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Google Distributed System and Hadoop Lakshmi Thyagarajan.

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1 Google Distributed System and Hadoop Lakshmi Thyagarajan

2 What is Hadoop? A software platform that lets one write and run applications that process vast amount of data Cornerstones of Hadoop: Hadoop Distributed File System (HDFS) – For distributed storage Hadoop Map/Reduce – For parallel computing Open source implementation of Google File System (GFS) and Map/Reduce Written in Java

3 What a Distributed File System Does? 1) Usual file system stuff: create, read, move & find files. 2) Allow distributed access to files. 3) Files are stored distributedly. If you just do #1 and #2, you are a network file system. To do #3, it's a good idea to also provide fault tolerance

4 How GFS is Different From Other Distributed File Systems? GFS assumes: ● High failure rate ● Huge files (optimized for GB+ files) ● Almost all writes are appends ● Reads are either small and random OR big and streaming

5 GFS : Architecture Client Misc. servers Client Replicas Masters GFS Master C0C0 C1C1 C2C2 5 Chunkserver 1 C0C0 C5C5 Chunkserver N C1C1 C3C3 C5C5 Chunkserver 2 … C2C2

6 ● Files are divided into 64 MB chunks (last chunk of a file may be smaller). ● Each chunk is identified by an unique 64-bit id. ● Chunks are stored as regular files on local disks. ● By default, each chunk is stored thrice, preferably on more than one rack. ● To protect data integrity, each 64 KB block gets a 32 bit checksum that is checked on all reads. ● When idle, a chunkserver scans inactive chunks for corruption. GFS Architecture: Chunks

7 ● Stores all metadata (namespace, access control). ● Stores (file -> chunks) and (chunk -> location) mappings. ● All of the above is stored in memory for speed. ● Clients get chunk locations for a file from the master, and then talk directly to the chunkservers for the data. ● Master is also in charge of chunk management: migrating, replicating, garbage collecting and leasing chunks. GFS Architecture: Master

8 1) Client program asks for 1 Gb of file “A” starting at the 200 millionth byte. 2) Client GFS library asks master for chunks 3,... 16387 of file “A”. 3) Master responds with all of the locations of chunks 2,... 20000 of file “A”. 4) Client caches all of these locations (with their cache time-outs). 5) Client reads chunk 2 from the closest location. 6) Client reads chunk 3 from the closest location. 7)... GFS: Life of a Read

9 GFS: Life of a Write 1) Client gets locations of chunk replicas as before. 2) For each chunk, client sends the write data to nearest replica. 3) This replica sends the data to the nearest replica to it that has not yet received the data. 4) When all of the replicas have received the data, then it is safe for them to actually write it. 5) Master hands out a short term (~1 minute) lease for a particular replica to be the primary one. 6) This primary replica assigns a serial number to each mutation so that every replica performs the mutations in the same order. GFS: Life of a Write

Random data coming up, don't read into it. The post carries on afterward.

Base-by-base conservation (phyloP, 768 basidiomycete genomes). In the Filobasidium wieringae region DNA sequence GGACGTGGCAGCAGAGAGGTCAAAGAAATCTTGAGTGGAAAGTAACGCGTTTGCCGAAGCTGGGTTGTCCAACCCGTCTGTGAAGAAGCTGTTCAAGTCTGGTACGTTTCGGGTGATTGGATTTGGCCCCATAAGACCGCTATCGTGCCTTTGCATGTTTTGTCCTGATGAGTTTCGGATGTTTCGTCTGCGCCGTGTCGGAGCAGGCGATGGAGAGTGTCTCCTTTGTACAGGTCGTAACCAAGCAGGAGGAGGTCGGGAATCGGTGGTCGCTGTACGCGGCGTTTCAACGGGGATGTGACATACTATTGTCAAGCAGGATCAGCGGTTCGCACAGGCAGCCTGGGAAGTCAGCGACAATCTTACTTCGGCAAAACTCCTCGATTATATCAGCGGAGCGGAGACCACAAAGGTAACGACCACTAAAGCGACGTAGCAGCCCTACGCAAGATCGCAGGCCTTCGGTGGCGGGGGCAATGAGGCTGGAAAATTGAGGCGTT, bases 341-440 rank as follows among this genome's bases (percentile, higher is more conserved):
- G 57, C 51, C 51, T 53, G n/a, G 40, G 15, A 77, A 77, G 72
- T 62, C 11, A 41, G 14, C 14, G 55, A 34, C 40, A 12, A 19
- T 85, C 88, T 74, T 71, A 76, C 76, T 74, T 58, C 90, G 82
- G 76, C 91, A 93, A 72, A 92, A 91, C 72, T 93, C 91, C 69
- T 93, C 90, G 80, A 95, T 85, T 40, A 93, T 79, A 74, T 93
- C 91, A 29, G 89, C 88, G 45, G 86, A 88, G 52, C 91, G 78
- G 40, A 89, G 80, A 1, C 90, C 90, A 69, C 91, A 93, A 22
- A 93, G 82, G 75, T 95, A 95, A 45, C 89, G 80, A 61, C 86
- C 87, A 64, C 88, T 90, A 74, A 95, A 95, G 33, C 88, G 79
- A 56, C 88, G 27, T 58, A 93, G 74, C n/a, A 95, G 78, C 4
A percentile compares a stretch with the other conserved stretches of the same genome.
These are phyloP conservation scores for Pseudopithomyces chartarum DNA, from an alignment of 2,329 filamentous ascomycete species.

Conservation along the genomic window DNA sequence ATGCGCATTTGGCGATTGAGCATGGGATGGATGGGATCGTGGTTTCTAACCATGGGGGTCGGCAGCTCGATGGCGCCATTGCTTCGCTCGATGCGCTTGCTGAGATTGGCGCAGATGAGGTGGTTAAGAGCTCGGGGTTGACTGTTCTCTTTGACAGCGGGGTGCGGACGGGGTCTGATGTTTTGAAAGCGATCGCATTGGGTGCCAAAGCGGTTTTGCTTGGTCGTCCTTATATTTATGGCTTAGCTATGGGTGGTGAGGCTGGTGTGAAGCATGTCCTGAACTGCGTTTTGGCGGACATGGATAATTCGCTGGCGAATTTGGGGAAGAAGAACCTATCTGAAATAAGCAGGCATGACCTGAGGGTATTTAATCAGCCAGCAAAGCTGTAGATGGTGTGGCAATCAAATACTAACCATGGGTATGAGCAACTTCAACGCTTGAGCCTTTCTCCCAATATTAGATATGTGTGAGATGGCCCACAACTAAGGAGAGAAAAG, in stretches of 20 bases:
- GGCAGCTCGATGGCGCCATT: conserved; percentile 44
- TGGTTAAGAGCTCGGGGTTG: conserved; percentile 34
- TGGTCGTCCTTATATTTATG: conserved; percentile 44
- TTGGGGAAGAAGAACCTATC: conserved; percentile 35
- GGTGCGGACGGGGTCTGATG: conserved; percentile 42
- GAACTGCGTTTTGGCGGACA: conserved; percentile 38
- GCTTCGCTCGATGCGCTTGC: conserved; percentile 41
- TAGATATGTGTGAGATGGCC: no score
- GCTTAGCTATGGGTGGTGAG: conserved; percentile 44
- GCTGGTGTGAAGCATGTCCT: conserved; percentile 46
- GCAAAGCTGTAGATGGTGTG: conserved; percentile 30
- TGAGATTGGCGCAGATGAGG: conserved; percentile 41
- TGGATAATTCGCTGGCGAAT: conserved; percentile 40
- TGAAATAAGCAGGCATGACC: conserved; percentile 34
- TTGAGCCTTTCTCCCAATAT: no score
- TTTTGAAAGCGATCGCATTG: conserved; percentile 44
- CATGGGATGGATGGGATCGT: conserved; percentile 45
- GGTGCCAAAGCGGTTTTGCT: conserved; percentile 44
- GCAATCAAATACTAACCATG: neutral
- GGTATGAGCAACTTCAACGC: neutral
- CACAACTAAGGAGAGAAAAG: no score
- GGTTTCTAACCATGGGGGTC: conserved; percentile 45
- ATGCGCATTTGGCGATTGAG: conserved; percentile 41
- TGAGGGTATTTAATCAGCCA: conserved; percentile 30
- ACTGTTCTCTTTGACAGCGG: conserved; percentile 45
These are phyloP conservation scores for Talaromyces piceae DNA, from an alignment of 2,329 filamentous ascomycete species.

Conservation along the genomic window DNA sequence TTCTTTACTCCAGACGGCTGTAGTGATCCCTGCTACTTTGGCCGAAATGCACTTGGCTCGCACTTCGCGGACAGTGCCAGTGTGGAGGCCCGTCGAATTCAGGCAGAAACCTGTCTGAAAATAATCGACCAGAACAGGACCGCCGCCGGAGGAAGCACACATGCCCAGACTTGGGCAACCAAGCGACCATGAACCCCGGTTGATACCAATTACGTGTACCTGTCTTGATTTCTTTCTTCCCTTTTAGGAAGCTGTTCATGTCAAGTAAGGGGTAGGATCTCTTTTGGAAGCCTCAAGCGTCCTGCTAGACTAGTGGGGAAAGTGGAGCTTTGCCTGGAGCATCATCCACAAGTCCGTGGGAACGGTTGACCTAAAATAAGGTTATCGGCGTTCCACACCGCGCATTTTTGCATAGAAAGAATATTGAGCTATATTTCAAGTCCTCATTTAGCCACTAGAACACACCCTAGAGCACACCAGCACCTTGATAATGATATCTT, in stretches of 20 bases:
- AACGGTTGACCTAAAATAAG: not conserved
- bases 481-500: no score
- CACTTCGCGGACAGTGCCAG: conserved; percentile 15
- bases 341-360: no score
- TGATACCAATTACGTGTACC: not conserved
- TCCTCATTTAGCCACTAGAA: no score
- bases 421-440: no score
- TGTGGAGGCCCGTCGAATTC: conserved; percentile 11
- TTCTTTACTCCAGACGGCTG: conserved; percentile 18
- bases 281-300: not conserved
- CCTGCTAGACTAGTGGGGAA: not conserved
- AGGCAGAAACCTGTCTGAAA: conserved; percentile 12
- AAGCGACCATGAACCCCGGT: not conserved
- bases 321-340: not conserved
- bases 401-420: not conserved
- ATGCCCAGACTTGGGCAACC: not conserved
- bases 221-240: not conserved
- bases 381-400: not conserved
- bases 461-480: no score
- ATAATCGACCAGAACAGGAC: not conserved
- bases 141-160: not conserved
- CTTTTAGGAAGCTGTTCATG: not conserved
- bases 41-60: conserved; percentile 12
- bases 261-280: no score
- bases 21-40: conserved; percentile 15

10 Initial chunk placement balances several factors: Want to use under-utilized chunkservers. Don't want to overload a chunkserver with lots of new chunks. Want to spread a chunk's replicas over more than one rack. A chunk is re-replicated if it has too few replicas (because a chunkserver fails, or a checksum detects corruption,...). Master also periodically rebalances chunk replicas. GFS: Life of a chunk

11 ● The Master stores its state via periodic checkpoints and a mutation log. ● Both are replicated. ● Master election and notification is implemented ● New master restores state from checkpoint and log (exception: chunk locations are determined by asking the chunkservers). GFS: Master Failure

12 HDFS does not yet implement: ● more than one simultaneous writer ● writes other than appends ● automatic master failover ● snapshots ● optimized chunk replica placement ● data rebalancing GFS/HDFS terminologies: Master (GFS) – Namenode (HDFS) Slave (GFS) – Datanode (HDFS) GFS: Differences between GFS and HDFS

13 Map/Reduce A programming model and an associated implementation for processing and generating large data sets. A user specified map function processes a key/value pair to generate a set of intermediate key/value pairs. A user specified reduce function merges all intermediate values associated with the same intermediate key. Programs written in this functional style are automatically parallelized and executed on a large cluster of commodity machines. The MapReduce runtime environment takes care of: Partitioning the input data. Scheduling the program’s execution across a set of machines. Handling machine failures. Managing required inter-machine communication.

14 Map/Reduce..contd Suppose we wanted a distributed grep over a large data set. cat file | grep “ip address” > matches.txt Our input is really large, so we’ll need to read it from a distributed file system anyway. A distributed grep with MapReduce would : Split up the file into individual chunks. Send each small chunk to a different machine. Have each of the machines run the same mapper on their data chunk (grep “ip address” in this case)‏ Collate the matches from the individual worker machines into an output file (the reducer, in this example the Identity function). System Optimizations possible: Data locality Network topology optimizations (rack diversity, etc..)‏

15 Map Reduce..contd

16 More from the Hadoop stables: Hbase – Open source Distributed storage system for structured data build on top of HDFS. Google's equivalent: BigTable Zookeeper – Distributed, open-source coordination service for distributed applications Mahout – For building scalable machine learning libraries References:

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